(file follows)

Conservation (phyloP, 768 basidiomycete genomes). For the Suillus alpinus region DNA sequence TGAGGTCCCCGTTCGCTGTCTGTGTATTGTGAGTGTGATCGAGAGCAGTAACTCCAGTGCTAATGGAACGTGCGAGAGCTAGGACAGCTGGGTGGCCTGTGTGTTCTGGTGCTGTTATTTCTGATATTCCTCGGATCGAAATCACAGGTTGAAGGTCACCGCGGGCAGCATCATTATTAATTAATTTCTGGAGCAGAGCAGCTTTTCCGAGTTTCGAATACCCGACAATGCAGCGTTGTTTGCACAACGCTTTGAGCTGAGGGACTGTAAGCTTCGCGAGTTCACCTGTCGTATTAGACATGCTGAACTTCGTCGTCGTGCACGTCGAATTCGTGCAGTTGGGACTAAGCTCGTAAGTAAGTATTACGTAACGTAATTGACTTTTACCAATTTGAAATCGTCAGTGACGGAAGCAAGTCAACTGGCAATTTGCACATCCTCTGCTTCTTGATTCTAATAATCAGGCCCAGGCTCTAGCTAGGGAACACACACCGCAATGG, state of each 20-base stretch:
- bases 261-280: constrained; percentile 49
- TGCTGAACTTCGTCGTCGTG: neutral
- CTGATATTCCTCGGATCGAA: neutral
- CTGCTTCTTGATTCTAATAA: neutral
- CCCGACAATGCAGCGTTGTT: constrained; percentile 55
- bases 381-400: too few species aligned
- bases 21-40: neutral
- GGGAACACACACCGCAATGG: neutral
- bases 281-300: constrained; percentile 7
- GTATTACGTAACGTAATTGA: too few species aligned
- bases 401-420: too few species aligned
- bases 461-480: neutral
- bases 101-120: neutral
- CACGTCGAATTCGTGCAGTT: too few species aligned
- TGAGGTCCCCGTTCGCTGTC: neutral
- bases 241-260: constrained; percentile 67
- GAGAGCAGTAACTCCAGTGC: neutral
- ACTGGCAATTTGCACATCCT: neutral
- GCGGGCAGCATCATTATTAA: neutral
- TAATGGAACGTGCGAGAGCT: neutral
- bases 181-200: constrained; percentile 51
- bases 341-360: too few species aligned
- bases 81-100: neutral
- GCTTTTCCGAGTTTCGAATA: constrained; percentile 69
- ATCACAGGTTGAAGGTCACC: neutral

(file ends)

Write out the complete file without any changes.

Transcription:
Conservation (phyloP, 768 basidiomycete genomes). For the Suillus alpinus region DNA sequence TGAGGTCCCCGTTCGCTGTCTGTGTATTGTGAGTGTGATCGAGAGCAGTAACTCCAGTGCTAATGGAACGTGCGAGAGCTAGGACAGCTGGGTGGCCTGTGTGTTCTGGTGCTGTTATTTCTGATATTCCTCGGATCGAAATCACAGGTTGAAGGTCACCGCGGGCAGCATCATTATTAATTAATTTCTGGAGCAGAGCAGCTTTTCCGAGTTTCGAATACCCGACAATGCAGCGTTGTTTGCACAACGCTTTGAGCTGAGGGACTGTAAGCTTCGCGAGTTCACCTGTCGTATTAGACATGCTGAACTTCGTCGTCGTGCACGTCGAATTCGTGCAGTTGGGACTAAGCTCGTAAGTAAGTATTACGTAACGTAATTGACTTTTACCAATTTGAAATCGTCAGTGACGGAAGCAAGTCAACTGGCAATTTGCACATCCTCTGCTTCTTGATTCTAATAATCAGGCCCAGGCTCTAGCTAGGGAACACACACCGCAATGG, state of each 20-base stretch:
- bases 261-280: constrained; percentile 49
- TGCTGAACTTCGTCGTCGTG: neutral
- CTGATATTCCTCGGATCGAA: neutral
- CTGCTTCTTGATTCTAATAA: neutral
- CCCGACAATGCAGCGTTGTT: constrained; percentile 55
- bases 381-400: too few species aligned
- bases 21-40: neutral
- GGGAACACACACCGCAATGG: neutral
- bases 281-300: constrained; percentile 7
- GTATTACGTAACGTAATTGA: too few species aligned
- bases 401-420: too few species aligned
- bases 461-480: neutral
- bases 101-120: neutral
- CACGTCGAATTCGTGCAGTT: too few species aligned
- TGAGGTCCCCGTTCGCTGTC: neutral
- bases 241-260: constrained; percentile 67
- GAGAGCAGTAACTCCAGTGC: neutral
- ACTGGCAATTTGCACATCCT: neutral
- GCGGGCAGCATCATTATTAA: neutral
- TAATGGAACGTGCGAGAGCT: neutral
- bases 181-200: constrained; percentile 51
- bases 341-360: too few species aligned
- bases 81-100: neutral
- GCTTTTCCGAGTTTCGAATA: constrained; percentile 69
- ATCACAGGTTGAAGGTCACC: neutral